UFIT Performance Psychology

Is perfectionism in sport good? Bad? or both?

Perfectionism has been placed under the researcher’s microscope in recent years to determine whether this complex personality trait has a positive or negative influence on performance and well-being.

Some of the most controversial examples of perfectionistic individuals can be found in the world of elite sport.

When Tiger Woods won his first Major at Augusta he was the longest off the tee by more than 30 yards. He was hitting wedges & 9 irons into the par 5’s and that is when talk of Tiger proofing Augusta started. He won by a record 12 strokes and immediately began the task of transforming his swing.


Move to the centre court at Wimbledon and you will see the cameras fixed on Rafael Nadal’s eccentric on-court routine. In front of the chair Nadal is sitting on during breaks you will always see two water bottles (one chilled, one not). Every time play changes ends the bottles are lined up so the labels face the baseline of the side he is playing. As they are repositioned he takes a sip from both without fail.

Critics and fans alike have questioned whether these obsessive behaviors are the result of perfectionism gone awry or the secret to success. Is perfectionism, good, bad, or both?

This is the question posed by many Sport Psychologists including myself. Recent research emphasizes perfectionism as a double-edged sword.

On the bright side, perfectionism has been labelled a hallmark of Olympic champions, characterised by extremely high personal standards and an insatiable appetite for success.

On the flip side, when that drive to succeed becomes an obsessive need to avoid failure, the darker side of perfectionism can rear its ugly head.

Research has shown that an adaptive form of perfectionism is indicated by high personal standards for performance, neatness and precision, and persistent hard work and effort in one’s achievement striving. In this form, a perfectionistic individual exemplifies very similar traits to the “high achiever.”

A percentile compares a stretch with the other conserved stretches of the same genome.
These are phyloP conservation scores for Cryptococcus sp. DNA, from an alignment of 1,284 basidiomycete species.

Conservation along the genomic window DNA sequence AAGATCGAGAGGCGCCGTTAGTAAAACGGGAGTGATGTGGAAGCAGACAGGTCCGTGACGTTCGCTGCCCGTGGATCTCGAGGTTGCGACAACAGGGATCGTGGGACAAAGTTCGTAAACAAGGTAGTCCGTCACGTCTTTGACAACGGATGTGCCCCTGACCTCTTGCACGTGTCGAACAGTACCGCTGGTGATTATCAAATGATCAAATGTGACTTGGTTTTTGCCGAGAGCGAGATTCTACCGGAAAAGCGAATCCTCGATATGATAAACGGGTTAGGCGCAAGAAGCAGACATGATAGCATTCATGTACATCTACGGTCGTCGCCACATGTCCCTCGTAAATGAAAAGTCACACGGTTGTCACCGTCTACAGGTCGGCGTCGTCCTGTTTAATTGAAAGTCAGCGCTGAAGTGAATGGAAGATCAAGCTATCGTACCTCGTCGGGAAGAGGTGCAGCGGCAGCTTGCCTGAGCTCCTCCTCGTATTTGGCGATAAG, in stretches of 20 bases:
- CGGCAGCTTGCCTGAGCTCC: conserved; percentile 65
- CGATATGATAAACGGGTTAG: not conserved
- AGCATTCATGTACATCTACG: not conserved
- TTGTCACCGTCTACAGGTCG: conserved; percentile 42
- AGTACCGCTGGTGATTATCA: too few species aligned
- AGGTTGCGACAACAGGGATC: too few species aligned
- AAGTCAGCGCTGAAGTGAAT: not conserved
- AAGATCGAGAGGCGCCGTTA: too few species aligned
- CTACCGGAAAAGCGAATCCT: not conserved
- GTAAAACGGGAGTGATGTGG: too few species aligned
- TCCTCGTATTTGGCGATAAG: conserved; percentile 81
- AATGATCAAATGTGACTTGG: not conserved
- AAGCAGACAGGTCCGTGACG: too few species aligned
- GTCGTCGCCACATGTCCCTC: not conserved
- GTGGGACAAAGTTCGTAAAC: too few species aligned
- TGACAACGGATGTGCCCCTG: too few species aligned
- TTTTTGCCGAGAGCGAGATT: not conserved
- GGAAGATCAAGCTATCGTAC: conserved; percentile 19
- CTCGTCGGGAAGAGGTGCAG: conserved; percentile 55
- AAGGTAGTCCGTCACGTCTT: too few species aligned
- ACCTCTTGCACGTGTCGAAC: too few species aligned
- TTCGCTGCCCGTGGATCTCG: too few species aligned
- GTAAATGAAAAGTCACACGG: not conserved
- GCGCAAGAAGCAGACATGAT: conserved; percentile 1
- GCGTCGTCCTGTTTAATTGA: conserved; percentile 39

It appears that perfectionism becomes problematic when these seemingly motivational traits coexist with a tendency to be over-self-critical and extremely rigid in one’s performance pursuits such that anything less than perfect is viewed as failure.

The combination of these traits forms maladaptive perfectionism. Unlike those exhibiting maladaptive perfectionistic traits, positive perfectionists aim high but seem to be more accepting of their limitations and limitations in their environment.

So what does perfectionism look like in the real world? We live in a society that praises perfectionistic striving and demands high standards and precision, in order to stand out from the rest. Take a closer look at your own experiences and there’s no doubt you have found yourself tied up in the perfectionism paradox at one point or another.

For some of us, a healthy dose of perfectionism has fuelled our pain-staking efforts to put out a superior product on the job, or stay behind in training countless hours to refine a change in your technique or master a new skill.

Take a look at your habits outside of sport and inside the academic zone. I am certain that as an athlete and student with the desire to reach the top, you have found yourself doing anything you could in order to avoid writing that important mid-term paper.

Not because you hate writing, but because you must produce a perfect piece, and you perceive failure before you begin typing. Instead of starting the project you organize your inbox, clean your apartment, or perhaps even dust off your running shoes.

Many of us don’t realize that procrastination is a key indication of maladaptive perfectionism. When our intentions to deliver an excellent product is confused with a mistake-free product, we are left with doubts about our adequacy to get the job done, resulting in high levels of stress and ultimately, total avoidance of the task. Sound familiar?

So then, how does one maintain the perfectionist’s edge without crossing over to the dark side? What is the secret to finding a balance? For insight into preserving the bright side of your perfectionist nature, look no further than the media releases of the world’s best athletes.

In the ramp up to the London Olympics 2012, BBC news revealed the startling demise of swimming sensation Michael Phelps during his London Olympic campaign. After winning eight gold medals, in a week-long display of invincibility at the 2008 Games, expectations for the then 23 year old “Baltimore Bullet”, rose to nothing short of sheer perfection. Without the freedom to make mistakes, Phelps instinctual move was to avoid the pool at all costs, which he did successfully for almost 2 years from 2009-2010.

Reporters declared Phelps’ come back to Olympic form a by-product of his revived competitive drive. However, when you peel back the layers of Phelps’ perfectionistic nature the truth behind his recovery is in plain sight. The 27-year-old explained, “Everything I’ve done, I’ve been able to learn from – mistakes I’ve made in the pool, mistakes I’ve made out of the pool”.